The package formation rating is an objective visual rating by experts of the package formed - higher number means better package.
Each rating is an average from 20 packages. The ratings are as follows:
0 -- sluffing off end
1 -- severe bulge on sides
2 -- slight bulge on sides
3 -- straight sides, no bulge
These results clearly show the highly improved package formation and friction properties of the improved finish of this invention.
The following table shows the criticality of the particular emulsifier-antistatic agent combinations of this invention to the improved friction, static and other properties of the finish of this invention.
TABLE B______________________________________ Finish Finish Finish Finish A II B CIngredient Percent by Weight______________________________________tridecyl stearate 50 50 50 50sulfonated petroleum 30 27 30 35productcorn oil glyceride 20ethoxylated with 10 molsethylene oxidepolyethylene glycol (10) 23oleateoleic acid ethoxylated 20 15with 5 mols e. o.static, millivolts 55 25 48 70yarn to metal friction, 420 390 360 390gramsyarn to yarn friction,gramsslip 643 635 705 785stick 953 1133 1195 1310oil on yarn, % by 1.0 0.9 0.9 0.9weight, based on yarnweight______________________________________
The static property of the yarn finishes is measured by using a Valchem Friction Analyzer which is similar to the apparatus of the yarn to metal test described in ASTM 3108-72T. In place of the strain gages an eye through a pair of copper electrodes utilizes the Farraday cage principle to detect the amount of static generated across a metal pin. The Farraday "eye" is located just downstream from the pin over which the yarn coated with finish passes traveling at 200 feet per minute. The static is measured with an electrometer, amplified and recorded in millivolts.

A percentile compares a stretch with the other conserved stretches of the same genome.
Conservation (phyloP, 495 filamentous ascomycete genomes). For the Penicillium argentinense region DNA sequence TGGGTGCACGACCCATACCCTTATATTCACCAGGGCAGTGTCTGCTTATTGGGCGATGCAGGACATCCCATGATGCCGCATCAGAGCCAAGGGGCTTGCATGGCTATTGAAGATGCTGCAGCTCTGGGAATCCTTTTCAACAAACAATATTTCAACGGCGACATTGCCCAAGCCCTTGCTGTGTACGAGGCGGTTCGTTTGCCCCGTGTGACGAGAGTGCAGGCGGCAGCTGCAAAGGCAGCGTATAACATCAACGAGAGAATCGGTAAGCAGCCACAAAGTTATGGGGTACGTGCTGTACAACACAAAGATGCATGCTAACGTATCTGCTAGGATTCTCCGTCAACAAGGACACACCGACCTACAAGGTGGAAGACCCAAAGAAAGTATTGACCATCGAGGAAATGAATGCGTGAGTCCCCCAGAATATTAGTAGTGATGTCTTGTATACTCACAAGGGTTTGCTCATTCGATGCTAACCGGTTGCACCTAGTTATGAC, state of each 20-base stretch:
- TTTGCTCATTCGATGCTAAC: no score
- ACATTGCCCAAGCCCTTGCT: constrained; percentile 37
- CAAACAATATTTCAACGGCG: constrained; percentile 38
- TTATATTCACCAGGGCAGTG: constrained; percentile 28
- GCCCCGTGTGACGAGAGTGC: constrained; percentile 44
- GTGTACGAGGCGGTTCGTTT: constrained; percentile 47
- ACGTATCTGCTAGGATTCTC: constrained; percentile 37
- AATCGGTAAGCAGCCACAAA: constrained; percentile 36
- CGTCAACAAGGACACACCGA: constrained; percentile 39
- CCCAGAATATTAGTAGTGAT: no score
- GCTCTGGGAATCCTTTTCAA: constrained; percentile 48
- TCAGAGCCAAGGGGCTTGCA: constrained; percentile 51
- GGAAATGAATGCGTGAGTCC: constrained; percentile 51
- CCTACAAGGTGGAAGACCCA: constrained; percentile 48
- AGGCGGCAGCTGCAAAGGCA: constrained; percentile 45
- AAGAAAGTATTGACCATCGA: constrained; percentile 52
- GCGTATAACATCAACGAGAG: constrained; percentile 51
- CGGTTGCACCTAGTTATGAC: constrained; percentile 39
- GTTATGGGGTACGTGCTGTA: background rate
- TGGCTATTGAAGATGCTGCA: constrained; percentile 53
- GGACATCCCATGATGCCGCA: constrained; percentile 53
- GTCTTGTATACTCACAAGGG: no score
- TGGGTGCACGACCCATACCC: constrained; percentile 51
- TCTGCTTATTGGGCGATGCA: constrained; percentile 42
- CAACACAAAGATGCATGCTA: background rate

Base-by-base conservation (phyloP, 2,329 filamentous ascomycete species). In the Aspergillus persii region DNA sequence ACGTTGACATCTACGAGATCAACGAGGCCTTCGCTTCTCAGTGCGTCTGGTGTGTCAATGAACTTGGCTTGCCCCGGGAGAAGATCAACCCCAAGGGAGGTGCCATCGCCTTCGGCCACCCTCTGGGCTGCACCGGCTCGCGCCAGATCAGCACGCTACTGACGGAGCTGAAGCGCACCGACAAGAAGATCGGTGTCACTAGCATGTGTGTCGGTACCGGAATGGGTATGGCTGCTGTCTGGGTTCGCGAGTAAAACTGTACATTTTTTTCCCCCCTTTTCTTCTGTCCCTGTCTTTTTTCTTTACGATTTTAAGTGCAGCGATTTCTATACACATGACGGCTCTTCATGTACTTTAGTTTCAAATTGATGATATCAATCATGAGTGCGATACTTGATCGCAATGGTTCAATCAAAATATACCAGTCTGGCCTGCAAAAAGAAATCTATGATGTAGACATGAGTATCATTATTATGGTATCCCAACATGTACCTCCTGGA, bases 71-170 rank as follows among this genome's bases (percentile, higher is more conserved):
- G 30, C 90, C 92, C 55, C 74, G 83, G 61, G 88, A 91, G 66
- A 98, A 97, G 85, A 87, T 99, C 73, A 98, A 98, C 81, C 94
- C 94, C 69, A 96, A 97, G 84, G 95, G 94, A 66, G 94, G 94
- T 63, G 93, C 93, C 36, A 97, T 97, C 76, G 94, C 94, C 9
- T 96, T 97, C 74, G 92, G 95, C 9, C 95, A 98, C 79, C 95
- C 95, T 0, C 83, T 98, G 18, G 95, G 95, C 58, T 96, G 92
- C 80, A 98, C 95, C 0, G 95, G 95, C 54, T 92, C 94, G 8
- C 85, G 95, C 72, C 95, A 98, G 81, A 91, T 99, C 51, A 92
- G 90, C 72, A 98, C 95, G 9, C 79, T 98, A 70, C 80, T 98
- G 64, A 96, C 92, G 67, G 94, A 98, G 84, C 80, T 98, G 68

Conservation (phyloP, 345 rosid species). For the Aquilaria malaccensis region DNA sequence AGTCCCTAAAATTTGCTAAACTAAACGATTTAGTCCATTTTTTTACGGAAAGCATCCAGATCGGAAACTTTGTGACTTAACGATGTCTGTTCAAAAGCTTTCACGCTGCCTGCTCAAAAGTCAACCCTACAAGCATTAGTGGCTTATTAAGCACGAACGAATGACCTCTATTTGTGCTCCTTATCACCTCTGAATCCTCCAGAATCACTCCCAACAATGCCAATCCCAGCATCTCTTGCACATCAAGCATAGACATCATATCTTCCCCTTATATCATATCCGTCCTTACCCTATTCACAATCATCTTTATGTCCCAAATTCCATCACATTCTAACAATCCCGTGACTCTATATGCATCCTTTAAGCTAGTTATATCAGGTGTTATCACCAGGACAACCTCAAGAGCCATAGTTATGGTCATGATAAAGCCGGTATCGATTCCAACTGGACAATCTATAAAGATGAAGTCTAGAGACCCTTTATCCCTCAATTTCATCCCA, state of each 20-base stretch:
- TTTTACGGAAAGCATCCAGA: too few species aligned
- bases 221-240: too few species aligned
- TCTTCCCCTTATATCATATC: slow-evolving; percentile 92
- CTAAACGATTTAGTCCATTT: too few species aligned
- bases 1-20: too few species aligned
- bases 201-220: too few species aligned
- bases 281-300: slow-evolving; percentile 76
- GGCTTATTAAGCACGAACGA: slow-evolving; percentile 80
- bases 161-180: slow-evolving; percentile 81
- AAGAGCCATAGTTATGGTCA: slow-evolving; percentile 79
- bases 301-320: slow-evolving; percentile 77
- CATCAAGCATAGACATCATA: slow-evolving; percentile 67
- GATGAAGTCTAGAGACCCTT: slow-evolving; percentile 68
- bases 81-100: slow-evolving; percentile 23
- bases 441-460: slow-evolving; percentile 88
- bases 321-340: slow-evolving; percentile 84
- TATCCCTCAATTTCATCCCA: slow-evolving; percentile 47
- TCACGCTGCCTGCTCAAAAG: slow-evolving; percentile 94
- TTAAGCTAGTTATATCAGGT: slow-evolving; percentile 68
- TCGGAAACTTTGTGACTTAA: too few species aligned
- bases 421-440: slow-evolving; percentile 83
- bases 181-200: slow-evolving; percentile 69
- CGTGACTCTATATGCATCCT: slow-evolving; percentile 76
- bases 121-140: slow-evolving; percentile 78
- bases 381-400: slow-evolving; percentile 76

As can be seen above, tridecyl stearate with the emulsifier and antistatic agents switched from Finish I and Finish II, i.e., Finish A above, has high yarn to metal friction and poorer static property. Using other emulsifiers gave poorer static properties, also.
Table C, below, shows the processing results of the finishes of this invention, I and II, compared with other finishes; note, that only finishes I and II combine retention of finish after jet texturing, low yarn to metal friction, good package formation, good tufting (into carpet) performance and excellent texturing performance. Each of the other finishes is deficient in one or more of these properties, even though the componenets are similar.
Sulfonated petroleum product is define in U.S. Pat. No. 3,781,202.